The Daily Mail reported that the UK’s green energy policies will cost families £400 a year by 2020. Citing research from the think-tank Policy Exchange, the numbers contradict the UK Government’s prediction that average household energy costs would fall about £100 a year by that date.

France’s energy regulator, Commission de Regulation de l’Energie, says that French electricity rates could rise 30% by 2016 we learned from Bloomberg. The increase would reflect inflation, higher wholesale rates at which the state-owned nuclear company sells power to rivals, a subsidy for renewable energy, and transport and distribution costs. With an election this year, the French government has limited electricity increases to 2.9%.

Der Spiegel assessed German’s solar subsidy sinkhole in Re-evaluating Germany’s Blind Faith in the Sun. The paper said that “The costs of subsidizing solar electricity have exceeded the 100-billion-euro mark in Germany, but poor results are jeopardizing the country’s transition to renewable energy…The only thing that’s missing at the moment is sunshine. For weeks now, the 1.1 million solar power systems in Germany have generated almost no electricity.” Part of this assessment includes an interview with a German political leader who discusses the mistakes made in Germany’s solar subsidy program. See also Solar Energy Row Is an ‘Undignified Spectacle’. See also POWERLINE which adds “For this massive amount of money, solar power only provides about 3 percent of Germany’s total electricity.  That is the equivalent of about two of Germany’s nuclear power plants, which cost a lot less than $100 billion to build.”  Canada Free Press adds a useful summary in Germany’s €100 Billion Solar Fiasco.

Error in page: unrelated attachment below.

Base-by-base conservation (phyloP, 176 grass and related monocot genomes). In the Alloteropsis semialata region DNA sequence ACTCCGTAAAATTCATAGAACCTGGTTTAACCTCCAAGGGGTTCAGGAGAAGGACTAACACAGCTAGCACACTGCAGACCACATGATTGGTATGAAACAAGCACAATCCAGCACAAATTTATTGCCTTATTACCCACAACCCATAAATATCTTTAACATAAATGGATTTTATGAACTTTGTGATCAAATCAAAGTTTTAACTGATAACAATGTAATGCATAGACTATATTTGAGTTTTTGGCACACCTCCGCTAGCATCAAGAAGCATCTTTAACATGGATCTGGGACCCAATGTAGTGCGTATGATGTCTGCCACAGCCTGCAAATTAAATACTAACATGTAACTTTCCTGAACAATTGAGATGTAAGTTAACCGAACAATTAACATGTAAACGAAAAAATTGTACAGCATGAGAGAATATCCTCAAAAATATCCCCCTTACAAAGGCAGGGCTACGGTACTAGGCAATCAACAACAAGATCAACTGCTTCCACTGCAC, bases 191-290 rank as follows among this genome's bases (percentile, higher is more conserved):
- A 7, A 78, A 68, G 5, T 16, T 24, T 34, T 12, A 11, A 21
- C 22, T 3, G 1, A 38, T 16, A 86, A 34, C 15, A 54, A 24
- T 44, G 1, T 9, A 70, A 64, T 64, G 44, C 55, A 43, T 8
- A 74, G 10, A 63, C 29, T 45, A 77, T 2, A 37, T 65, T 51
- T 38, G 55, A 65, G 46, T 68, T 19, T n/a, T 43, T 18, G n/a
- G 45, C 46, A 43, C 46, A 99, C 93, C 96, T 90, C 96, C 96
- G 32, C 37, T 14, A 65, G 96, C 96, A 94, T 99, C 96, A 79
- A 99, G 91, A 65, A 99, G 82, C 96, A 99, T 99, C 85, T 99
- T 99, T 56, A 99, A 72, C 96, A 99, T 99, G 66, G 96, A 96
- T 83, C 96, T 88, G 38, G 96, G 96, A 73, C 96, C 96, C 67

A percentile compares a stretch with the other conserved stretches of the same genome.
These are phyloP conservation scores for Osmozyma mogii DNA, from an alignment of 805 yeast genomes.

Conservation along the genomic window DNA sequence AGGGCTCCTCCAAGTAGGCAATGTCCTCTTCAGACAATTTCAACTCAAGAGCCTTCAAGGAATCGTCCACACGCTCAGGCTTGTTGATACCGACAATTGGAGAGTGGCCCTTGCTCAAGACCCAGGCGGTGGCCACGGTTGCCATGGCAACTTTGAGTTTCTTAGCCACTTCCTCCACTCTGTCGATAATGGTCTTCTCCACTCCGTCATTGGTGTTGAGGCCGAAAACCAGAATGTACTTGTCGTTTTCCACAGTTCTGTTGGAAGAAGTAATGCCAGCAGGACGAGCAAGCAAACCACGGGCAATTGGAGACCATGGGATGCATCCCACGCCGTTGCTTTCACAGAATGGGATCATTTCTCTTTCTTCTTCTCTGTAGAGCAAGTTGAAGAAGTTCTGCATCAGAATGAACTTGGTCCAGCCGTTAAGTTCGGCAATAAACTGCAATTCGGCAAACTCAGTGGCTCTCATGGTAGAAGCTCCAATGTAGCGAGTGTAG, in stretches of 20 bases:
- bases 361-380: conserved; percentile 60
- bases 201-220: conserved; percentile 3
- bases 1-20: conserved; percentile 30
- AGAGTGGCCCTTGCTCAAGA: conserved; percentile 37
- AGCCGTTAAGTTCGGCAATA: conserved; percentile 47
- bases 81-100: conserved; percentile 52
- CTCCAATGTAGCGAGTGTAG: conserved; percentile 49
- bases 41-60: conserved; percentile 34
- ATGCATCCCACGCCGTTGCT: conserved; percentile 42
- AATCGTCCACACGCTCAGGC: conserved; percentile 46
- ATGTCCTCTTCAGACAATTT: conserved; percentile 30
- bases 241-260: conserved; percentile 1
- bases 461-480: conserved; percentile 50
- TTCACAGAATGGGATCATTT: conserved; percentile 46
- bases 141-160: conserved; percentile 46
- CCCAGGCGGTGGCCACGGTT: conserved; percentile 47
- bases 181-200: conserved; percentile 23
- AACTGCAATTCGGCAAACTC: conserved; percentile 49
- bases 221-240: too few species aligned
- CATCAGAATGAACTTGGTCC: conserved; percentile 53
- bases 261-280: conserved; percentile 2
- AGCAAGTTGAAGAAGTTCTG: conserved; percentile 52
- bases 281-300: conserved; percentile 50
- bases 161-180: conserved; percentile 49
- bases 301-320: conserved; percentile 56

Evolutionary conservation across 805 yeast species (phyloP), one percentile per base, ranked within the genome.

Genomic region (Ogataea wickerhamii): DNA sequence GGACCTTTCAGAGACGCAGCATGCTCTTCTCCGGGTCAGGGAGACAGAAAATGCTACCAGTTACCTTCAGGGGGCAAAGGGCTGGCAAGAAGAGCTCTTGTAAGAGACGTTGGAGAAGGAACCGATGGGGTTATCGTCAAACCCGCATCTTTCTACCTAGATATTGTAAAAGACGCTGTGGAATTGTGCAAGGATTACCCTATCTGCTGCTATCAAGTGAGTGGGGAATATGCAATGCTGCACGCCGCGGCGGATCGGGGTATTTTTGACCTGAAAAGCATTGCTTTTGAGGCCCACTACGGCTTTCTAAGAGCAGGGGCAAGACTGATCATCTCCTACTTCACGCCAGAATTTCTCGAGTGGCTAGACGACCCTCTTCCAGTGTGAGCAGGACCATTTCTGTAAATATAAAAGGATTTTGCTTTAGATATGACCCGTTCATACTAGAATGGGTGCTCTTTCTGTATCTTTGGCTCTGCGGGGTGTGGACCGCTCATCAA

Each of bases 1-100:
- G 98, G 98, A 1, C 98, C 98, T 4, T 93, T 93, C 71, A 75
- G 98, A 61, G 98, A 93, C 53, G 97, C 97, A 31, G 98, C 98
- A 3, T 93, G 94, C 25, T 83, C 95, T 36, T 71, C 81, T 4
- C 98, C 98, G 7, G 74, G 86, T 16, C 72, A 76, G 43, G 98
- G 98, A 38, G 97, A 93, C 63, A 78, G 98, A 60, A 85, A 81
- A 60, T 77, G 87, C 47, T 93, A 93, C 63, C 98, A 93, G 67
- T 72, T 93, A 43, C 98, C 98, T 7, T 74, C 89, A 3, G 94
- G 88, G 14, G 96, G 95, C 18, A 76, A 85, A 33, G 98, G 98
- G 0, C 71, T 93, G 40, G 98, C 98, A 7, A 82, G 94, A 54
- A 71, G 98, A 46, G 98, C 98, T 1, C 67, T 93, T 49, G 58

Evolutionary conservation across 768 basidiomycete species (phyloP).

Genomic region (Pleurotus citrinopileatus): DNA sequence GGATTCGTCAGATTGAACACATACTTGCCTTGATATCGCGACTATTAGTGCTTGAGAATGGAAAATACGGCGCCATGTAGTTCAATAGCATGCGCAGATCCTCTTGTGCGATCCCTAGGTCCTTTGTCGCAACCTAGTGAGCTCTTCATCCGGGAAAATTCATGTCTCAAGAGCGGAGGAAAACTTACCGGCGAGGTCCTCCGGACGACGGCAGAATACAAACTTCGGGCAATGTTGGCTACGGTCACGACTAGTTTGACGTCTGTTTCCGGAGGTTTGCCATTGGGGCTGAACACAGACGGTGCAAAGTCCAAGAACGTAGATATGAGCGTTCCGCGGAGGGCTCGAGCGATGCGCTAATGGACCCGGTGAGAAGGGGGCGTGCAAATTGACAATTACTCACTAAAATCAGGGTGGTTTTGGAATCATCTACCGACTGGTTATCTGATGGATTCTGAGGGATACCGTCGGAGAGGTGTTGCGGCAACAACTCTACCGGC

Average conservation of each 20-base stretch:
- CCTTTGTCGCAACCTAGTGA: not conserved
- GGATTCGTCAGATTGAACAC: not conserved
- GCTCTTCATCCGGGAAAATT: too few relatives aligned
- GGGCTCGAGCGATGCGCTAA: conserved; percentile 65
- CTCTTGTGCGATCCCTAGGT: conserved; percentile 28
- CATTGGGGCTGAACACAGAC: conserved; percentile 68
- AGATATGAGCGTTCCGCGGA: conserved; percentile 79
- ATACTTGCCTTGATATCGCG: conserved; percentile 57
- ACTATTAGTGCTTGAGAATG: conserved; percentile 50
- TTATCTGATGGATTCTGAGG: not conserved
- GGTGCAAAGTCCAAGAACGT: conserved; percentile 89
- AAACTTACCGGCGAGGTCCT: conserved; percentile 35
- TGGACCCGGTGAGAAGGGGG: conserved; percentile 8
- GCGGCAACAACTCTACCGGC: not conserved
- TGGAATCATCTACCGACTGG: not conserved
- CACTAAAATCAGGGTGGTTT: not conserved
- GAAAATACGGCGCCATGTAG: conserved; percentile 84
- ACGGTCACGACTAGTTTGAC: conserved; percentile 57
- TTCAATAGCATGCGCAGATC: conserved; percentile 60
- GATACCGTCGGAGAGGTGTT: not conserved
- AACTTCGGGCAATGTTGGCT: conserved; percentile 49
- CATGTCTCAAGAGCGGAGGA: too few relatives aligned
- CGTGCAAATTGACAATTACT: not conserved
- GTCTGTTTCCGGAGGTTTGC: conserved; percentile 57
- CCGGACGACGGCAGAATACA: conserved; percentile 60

PRWeb directed us to the UK’s Solar Panels Suitability Checker, an interactive tool designed to help homeowners evaluate potential solar panels for their site.

From Greenbang we became aware of Eight19 or 8 minutes and 19 seconds that could change the world. That is the amount of time it takes for the Sun’s energy to reach the Earth. Eight19 is developing off-grid affordable solar technologies that it hopes will benefit the 2 billion people who do not have access to electricity. Through its IndiGo pay-as-you go model, electricity can be made available to people who don’t have enough money to pay for solar panels. Instead, they can buy electricity in one-dollar increments whenever they need it, ensuring that they’ll always have access to a cellphone charge when they need to make a call. Its target markets are in Africa and India and it hopes to roll out its pay-as-you-go model later this year.

Eight19 has some competition we learned from The Guardian. Mera Gao Power provides low cost lighting and mobile phone charging services to individual houses in poor villages in India by building and operating solar-powered micro grids. Each household that signs up to this service receives two LED lights and one mobile-charging point in their home at a cost of 25 rupees (£0.301) per week. The setup cost is an additional one-off payment of 40 rupees (£0.48). The lights not only allow individuals to work after dark, providing additional time for activities that generate income, but they permit extra time for children to study. Mobile charging, which costs 10 rupees (£0.12) per charge in town, is now far more affordable, allowing villagers to be both connected as well as listen to music or watch movies on the phones. You can visit the Mera Gao Power web site here.

gulfnews noted that Abu Dhabi is replacing 600,000 streetlights with new, low-energy Light Emitting Diode (LED) fixtures that may save up to Dh500 million in energy costs over 20 years. New LED fixtures’ lifespan is more than twice that of traditional sodium lamps and are 40% cheaper to operate. The conversion across the entire emirate should take up to six years. Millions more will be saved with additional replacement of old lighting fixtures in Abu Dhabi’s public and commercial realms such as parks, squares and architectural monuments throughout the city.